Development of Mini-Tablet and Multi-Unit Pellet Systems

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Pharmaceutical Technology, Pharmaceutical Technology, April 2024, Volume 48, Issue 4
Pages: 18–22

Advanced oral dosage forms allow for modulation of controlled- and sustained-release profiles.

Multi-unit pellet systems (MUPS) and intelligently encapsulated mini-tablet systems (EMTS) have unique combinations of advantages compared to conventional oral formulations. The drug release from MUPS and EMTS can be modified by combining pellets or mini tablets with different polymer coatings to achieve the desired profile, allowing modulation of controlled and sustained release. Reduced dose dumping allows for more consistent drug release, lowers risk of gastrointestinal irritations, improves bioavailability, and causes less variation in drug absorption between individuals, which results in improved efficacy with reduced side effects. These strategies also work well with fixed-dose combination (FDC) formulations, allowing controlled release of multiple drug substances, even those that are incompatible with one another, at different rates. MUPS and EMTS even have potential to enable oral formulation of biologics and the formulation of personalized medicines with tailored dosing.

Granules, pellets, and mini tablets (diameter less than three millimeters) are subunits of oral solid dosage forms. They are mixed with excipients and then enclosed within hard gelatin capsules or compressed into tablets. MUPS comprise pellets consolidated into tablets, while EMTS comprise mini tablets encased in capsules. Orodispersible matrices can be used to address swallowing issues. Modification of release profiles is accomplished by coating the individual pellets or mini tablets with functional polymers or other materials. Coatings can also prevent different interactions between incompatible drug substances and provide taste-masking. Dosages are easily adjusted by changing the number of subunits contained in each tablet or capsule.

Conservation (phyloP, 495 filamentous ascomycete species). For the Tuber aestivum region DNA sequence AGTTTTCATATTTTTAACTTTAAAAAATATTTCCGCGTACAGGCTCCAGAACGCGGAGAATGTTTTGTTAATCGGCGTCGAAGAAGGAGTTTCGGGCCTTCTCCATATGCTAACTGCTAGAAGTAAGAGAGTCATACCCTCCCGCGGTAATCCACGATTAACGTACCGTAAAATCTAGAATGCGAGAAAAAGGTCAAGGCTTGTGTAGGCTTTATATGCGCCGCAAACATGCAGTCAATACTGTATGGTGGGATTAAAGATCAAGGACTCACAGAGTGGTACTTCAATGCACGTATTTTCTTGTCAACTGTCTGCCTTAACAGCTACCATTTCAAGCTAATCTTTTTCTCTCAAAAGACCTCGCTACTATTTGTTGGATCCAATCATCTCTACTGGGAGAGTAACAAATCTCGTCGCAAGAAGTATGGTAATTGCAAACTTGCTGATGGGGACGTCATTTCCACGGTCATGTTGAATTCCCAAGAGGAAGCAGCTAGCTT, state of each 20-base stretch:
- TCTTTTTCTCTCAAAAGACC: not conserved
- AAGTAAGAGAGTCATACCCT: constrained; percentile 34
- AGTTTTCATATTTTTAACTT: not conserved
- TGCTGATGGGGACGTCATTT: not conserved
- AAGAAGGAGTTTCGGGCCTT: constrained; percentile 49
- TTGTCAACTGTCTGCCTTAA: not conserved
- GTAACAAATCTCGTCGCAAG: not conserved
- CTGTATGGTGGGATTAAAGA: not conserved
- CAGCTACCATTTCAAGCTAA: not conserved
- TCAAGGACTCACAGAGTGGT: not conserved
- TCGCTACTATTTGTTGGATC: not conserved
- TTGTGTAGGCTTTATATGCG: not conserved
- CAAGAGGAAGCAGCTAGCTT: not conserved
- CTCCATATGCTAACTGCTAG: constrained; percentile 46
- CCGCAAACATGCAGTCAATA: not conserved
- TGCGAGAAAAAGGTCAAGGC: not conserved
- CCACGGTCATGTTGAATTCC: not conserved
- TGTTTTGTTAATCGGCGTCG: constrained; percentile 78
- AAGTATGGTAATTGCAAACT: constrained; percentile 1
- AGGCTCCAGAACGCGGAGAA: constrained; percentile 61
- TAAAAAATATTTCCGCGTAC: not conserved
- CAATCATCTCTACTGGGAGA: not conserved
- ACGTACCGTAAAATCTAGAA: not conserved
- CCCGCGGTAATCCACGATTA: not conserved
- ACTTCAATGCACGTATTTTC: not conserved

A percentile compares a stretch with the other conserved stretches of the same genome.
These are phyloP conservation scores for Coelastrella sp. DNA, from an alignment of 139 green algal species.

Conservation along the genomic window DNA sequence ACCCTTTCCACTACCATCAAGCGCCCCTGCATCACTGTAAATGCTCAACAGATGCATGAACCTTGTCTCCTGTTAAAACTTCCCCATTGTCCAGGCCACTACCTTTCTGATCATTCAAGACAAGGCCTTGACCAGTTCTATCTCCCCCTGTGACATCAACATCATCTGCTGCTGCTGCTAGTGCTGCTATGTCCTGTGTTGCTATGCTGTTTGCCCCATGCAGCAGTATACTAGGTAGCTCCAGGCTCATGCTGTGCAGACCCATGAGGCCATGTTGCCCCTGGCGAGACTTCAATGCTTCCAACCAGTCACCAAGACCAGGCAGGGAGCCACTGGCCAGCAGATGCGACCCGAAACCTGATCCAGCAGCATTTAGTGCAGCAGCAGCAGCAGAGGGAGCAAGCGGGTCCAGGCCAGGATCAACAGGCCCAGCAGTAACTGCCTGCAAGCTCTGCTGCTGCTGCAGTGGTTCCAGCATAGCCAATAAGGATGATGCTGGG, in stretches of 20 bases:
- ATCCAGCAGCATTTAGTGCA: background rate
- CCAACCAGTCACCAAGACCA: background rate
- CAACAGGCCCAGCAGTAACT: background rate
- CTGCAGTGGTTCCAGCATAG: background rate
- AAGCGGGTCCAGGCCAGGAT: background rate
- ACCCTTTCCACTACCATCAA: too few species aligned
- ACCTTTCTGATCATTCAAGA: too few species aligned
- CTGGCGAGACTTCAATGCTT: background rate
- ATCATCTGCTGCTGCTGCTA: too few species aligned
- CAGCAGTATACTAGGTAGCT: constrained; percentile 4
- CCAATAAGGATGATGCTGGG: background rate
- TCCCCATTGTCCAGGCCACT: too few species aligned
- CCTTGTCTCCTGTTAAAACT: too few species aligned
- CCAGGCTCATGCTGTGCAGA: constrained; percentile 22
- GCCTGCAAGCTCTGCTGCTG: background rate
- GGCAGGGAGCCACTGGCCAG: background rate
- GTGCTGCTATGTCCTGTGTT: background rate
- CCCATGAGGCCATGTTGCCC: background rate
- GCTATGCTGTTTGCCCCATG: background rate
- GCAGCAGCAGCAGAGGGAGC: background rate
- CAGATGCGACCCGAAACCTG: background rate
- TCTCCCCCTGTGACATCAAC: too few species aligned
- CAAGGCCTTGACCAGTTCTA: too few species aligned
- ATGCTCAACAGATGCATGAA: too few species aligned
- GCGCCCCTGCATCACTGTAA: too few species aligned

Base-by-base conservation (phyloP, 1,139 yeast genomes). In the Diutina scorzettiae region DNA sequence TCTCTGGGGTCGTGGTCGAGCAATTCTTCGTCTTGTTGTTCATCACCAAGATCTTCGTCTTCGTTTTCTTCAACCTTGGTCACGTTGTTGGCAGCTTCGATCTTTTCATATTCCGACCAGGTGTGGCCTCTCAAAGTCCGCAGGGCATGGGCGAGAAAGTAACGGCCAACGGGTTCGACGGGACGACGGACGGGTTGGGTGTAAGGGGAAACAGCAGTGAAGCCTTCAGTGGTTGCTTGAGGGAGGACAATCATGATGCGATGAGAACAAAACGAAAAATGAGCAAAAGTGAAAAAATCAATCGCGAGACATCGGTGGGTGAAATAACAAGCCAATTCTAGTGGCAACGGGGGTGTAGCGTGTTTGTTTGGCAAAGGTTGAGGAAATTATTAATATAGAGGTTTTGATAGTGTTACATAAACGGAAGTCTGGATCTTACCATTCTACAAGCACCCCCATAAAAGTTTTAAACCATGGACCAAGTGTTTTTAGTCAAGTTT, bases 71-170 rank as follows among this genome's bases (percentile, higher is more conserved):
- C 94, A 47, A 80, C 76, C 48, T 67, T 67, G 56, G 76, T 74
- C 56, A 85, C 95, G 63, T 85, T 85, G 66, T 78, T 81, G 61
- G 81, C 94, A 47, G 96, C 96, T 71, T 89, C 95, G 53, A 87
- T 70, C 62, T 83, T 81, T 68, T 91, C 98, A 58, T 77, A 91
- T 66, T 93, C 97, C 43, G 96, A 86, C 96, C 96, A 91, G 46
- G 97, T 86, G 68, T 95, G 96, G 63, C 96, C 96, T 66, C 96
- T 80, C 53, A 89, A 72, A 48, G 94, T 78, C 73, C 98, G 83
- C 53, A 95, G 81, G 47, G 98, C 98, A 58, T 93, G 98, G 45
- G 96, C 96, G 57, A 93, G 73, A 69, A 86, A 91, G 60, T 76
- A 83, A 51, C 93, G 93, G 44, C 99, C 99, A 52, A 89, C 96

Targeting numerous indications

Therapies on the market formulated as MUPS or EMTS include drugs for problems of the gastrointestinal tract—including gastroesophageal reflux disease, gastric acid-related disorders, and peptic ulcers, high blood pressure, diabetes, and diseases that benefit from targeted delivery strategies, such as ulcerative colitis and gastric, intestinal, duodenal and colon cancers, according to Rao Voleti, senior principal scientist for drug products and pharma services at Thermo Fisher Scientific.

Most of the MUPS/EMTS that treat diseases and conditions related to excessive stomach acid production are based on proton pump inhibitors (PPIs), adds Joao Marcos Assis, global technical marketing manager at BASF Pharma Solutions. He also notes that certain psychiatric conditions, such as depression and anxiety disorders, can be treated with controlled-release MUPS formulations of antidepressant and anxiolytic medications, which provide more stable blood levels of the drug substances for improved symptom management.

Pain management medications and treatments for hormonal disorders and some respiratory conditions (such as asthma, chronic and obstructive pulmonary disease) can also benefit from the sustained-release properties of MUPS/EMTS, according to Assis.

Finally, MUPS and EMTS, observes Voleti, are extremely effective dosage forms for patients with swallowing difficulties (dysphagia) across a variety of therapeutic areas, including cardiovascular, neurological, metabolic disorders, oncology, and more.

Suited for challenging APIs

A growing percentage of APIs in the development pipeline suffer from poor bioavailability, as well as other issues such as instability, narrow therapeutic ranges, and/or the need for specific release patterns. MUPS and EMTS formulations can help facilitate the delivery of these challenging APIs.

Instability, such as in the case of PPIs when exposed to acidic pH levels, can be overcome because of the protective coatings provided to the pellet or mini-tablet subunits within the formulation. “This approach helps enhance the overall shelf life of the formulation, ensuring the drugs remain stable and effective over time,” says Voleti. Similarly, he adds that multiple APIs can be combined in a single drug product even if they have the potential to interact chemically with one another, because the protective coatings prevent such interactions.